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Saturday, October 2, 2010

Swingin' on a Saturday night....with Sonny Thompson!


Born: August 22, 1923 | Died: August 11, 1989

Alphonso “Sonny” Thompson was born in Centerville, Mississippi, in August of 1916. As a teenager Thompson moved to Chicago and decided to further his musical education at that city's Conservatory of Music. As a budding pianist he was heavily influenced by the piano players of the time, most importantly Earl Hines and Art Tatum. In his late teens he secured a job playing with Erskine Tate. For a time Thompson attended the University of Chicago, and also had gigs with Red Allen, Stuff Smith, and his own combo called The Rhythm Masters.In late 1942 he enlisted in the army and suffered a serious injury which left him hospitalized for a while and time recuperating at home. He resumed his musical career in late 1944. In the spring of 1945 he landed a top job playing at the Hotel Pershing with a fourteen piece orchestra. The band had broadcast nightly remotes live and that continued for a number of months. In early 1946 he disbanded the orchestra and began to work again as a solo performer. His first session in the recording studio was for a small Detroit label called Sultan Records where he appeared on side of two records released by the label. He then recorded with a combo backing up vocalist June Richmond for Mercury.

Sonny finally had success when he recorded for Chicago independent label Miracle Records. In 1948 he recorded “Long Gone” parts one and two on and it became one of the biggest selling R & B records of the forties and Thompson's signature song.

In March of 1951 Sonny Thompson keeps the R & B flowing on King with “Smoke Stack Blues” and “Uncle Sam Blues” with vocal by Jesse Edwards. In early August of the year “The Mellow Blues” (parts one and two) is released. It immediately hits the R & B best seller lists in New York and Philadelphia. On the heels of his biggest seller in two years, Sonny Thompson is paired on record with vocalist Lula Reed on the tune “I'll Drown In My Tears” (later covered by Ray Charles) which became the biggest hit for Thompson since “Long Gone”. This would be the beginning of a highly successful collaboration that would produce countless top sellers and sold out shows.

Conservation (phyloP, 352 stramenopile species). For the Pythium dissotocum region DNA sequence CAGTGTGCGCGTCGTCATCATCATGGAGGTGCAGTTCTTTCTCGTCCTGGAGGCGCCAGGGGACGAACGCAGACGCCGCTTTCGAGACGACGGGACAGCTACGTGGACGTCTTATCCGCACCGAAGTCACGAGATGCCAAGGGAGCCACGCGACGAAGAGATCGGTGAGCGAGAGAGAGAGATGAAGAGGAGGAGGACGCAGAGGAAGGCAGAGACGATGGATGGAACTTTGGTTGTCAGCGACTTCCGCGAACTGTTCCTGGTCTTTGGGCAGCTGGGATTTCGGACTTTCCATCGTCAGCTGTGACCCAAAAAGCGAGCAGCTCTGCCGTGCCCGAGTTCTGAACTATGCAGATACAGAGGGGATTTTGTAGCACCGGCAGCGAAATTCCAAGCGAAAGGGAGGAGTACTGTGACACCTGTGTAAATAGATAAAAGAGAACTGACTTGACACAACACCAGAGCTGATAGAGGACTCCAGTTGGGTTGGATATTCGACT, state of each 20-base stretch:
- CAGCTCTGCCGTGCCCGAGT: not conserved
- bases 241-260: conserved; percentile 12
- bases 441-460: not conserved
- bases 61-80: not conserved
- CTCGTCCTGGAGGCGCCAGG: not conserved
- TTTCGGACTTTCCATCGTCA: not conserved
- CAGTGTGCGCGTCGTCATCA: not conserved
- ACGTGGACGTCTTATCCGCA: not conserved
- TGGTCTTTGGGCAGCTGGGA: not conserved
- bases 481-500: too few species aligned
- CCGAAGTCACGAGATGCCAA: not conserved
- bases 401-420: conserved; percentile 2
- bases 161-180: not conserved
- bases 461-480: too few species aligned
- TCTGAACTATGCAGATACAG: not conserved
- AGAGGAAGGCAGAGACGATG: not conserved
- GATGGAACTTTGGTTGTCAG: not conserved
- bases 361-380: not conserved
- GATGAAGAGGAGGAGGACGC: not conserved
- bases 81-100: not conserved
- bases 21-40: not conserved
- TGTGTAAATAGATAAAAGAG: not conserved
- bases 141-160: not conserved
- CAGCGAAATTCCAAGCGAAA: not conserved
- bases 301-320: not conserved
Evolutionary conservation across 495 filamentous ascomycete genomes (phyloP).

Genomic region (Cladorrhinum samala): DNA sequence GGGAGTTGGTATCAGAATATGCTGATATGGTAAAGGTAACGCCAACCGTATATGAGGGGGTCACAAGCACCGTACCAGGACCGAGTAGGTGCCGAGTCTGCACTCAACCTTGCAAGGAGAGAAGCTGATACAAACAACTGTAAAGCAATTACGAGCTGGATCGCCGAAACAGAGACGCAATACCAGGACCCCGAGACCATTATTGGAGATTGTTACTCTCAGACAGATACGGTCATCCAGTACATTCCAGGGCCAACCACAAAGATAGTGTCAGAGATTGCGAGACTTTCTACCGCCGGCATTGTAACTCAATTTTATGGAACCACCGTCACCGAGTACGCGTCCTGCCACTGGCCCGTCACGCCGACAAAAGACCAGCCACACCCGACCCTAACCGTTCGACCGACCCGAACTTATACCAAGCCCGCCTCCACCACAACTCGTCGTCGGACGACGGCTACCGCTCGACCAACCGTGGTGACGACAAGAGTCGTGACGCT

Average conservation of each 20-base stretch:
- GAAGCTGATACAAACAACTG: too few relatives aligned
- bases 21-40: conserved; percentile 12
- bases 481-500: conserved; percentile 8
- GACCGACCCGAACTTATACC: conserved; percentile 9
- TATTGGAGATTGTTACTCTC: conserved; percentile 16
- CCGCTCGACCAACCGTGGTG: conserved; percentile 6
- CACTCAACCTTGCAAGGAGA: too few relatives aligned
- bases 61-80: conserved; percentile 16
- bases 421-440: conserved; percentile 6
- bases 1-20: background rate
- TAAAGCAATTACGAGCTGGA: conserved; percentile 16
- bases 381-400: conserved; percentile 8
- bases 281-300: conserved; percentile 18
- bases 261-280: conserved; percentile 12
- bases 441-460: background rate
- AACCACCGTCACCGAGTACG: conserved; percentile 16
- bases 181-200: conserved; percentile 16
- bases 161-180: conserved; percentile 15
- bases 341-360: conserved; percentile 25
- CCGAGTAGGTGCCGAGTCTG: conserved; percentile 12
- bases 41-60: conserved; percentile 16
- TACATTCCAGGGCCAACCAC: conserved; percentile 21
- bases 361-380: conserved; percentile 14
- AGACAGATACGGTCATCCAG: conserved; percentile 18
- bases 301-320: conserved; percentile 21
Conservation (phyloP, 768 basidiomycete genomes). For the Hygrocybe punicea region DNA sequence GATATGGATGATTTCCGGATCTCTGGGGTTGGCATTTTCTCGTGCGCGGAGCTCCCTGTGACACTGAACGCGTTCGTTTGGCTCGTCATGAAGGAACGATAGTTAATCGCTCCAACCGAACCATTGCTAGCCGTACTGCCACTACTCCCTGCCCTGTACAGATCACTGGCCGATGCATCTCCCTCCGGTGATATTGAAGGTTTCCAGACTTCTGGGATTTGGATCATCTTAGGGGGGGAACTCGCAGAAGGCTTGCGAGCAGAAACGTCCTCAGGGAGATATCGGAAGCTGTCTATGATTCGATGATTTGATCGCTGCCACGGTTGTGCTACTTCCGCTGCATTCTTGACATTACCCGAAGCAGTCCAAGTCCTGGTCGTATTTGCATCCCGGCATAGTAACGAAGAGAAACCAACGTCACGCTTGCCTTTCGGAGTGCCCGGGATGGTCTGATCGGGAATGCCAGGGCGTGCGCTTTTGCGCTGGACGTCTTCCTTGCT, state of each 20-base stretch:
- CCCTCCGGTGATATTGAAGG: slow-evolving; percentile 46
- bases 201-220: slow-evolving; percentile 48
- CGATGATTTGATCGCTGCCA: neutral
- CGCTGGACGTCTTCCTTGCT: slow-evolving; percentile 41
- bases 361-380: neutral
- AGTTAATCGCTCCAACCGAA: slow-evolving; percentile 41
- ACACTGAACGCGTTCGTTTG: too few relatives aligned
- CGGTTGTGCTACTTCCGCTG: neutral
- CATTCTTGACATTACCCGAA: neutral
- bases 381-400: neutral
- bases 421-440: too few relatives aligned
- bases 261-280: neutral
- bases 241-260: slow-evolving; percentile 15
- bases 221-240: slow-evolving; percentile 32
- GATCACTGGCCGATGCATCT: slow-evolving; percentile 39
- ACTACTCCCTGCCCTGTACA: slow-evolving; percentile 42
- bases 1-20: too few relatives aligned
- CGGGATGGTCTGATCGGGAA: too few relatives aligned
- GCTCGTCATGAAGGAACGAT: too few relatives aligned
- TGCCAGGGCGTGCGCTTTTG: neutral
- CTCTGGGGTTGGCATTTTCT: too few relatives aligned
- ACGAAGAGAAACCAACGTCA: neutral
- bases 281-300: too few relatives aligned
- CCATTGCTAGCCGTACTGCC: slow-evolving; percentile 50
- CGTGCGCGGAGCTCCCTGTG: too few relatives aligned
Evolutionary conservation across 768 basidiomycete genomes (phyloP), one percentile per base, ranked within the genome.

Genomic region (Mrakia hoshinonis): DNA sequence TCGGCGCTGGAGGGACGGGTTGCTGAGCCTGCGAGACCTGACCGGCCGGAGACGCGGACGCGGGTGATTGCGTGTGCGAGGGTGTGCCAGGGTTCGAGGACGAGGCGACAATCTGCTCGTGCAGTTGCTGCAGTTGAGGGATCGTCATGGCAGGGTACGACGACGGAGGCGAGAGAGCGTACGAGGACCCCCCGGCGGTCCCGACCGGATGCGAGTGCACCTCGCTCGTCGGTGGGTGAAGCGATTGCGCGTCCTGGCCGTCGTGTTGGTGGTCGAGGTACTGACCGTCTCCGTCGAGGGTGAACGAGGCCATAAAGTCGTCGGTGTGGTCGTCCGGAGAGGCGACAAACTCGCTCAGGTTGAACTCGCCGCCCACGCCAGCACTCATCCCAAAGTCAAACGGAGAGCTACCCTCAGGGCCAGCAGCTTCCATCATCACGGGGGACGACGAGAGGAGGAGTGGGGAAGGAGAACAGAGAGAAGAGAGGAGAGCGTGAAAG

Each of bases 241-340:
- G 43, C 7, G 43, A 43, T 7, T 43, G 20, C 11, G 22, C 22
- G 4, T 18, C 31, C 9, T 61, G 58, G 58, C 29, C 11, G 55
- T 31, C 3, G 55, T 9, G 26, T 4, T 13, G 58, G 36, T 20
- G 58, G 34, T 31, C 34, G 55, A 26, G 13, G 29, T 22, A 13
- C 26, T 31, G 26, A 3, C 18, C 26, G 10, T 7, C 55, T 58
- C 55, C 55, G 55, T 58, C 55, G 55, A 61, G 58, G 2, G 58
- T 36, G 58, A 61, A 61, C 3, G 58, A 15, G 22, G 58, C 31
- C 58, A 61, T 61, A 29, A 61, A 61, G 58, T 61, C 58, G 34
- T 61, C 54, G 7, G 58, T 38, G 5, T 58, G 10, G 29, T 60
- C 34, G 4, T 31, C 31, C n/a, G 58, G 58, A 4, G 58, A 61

He continued his association with Lula Reed well into 1959, having had great success both in the recording industry in Miami and Chicago, while fronting a very successful band continuously on tour throughout this time.

In June of 1959 Thompson ends his prolific career as a performing musician and recording artist for the most part, becoming more involved in the production side of the record industry as a musical director, producer, and A & R man for King Records concentrating in the Chicago area. He would resurface in 1960 displaying his songwriting skills with Texas blues guitarist Freddie King. His song “Hideaway” was Kings big hit, and followed that with over thirty instrumental numbers through 1966.

Sonny Thompson was one of the giants of the R & B world during the post war forties and into the late fifties. Sonny Thompson passed away in August of 1989 in Chicago.
In 2002 Blue Moon issued a four CD set that offers the listener a recorded history of the career of Sonny Thompson.

I don't have a lot.........but here's a few nuggets :)
Cat on the keys Pt 1
Cat on the keys Pt. 2
Sugar cane
Clang clang clang
Creeping (Late freight)
Mellow blues Pt. 1
Mellow blues Pt. 2
Single shot
Cotton ball
Let's move
Real real fine Pt.2
Gum shoe
Blues mambo
Frog legs
Long gone Pt. 1
Down in the dumps
Long gone Pt. 2
Behind the sun Pt. 2
The fish Pt. 2

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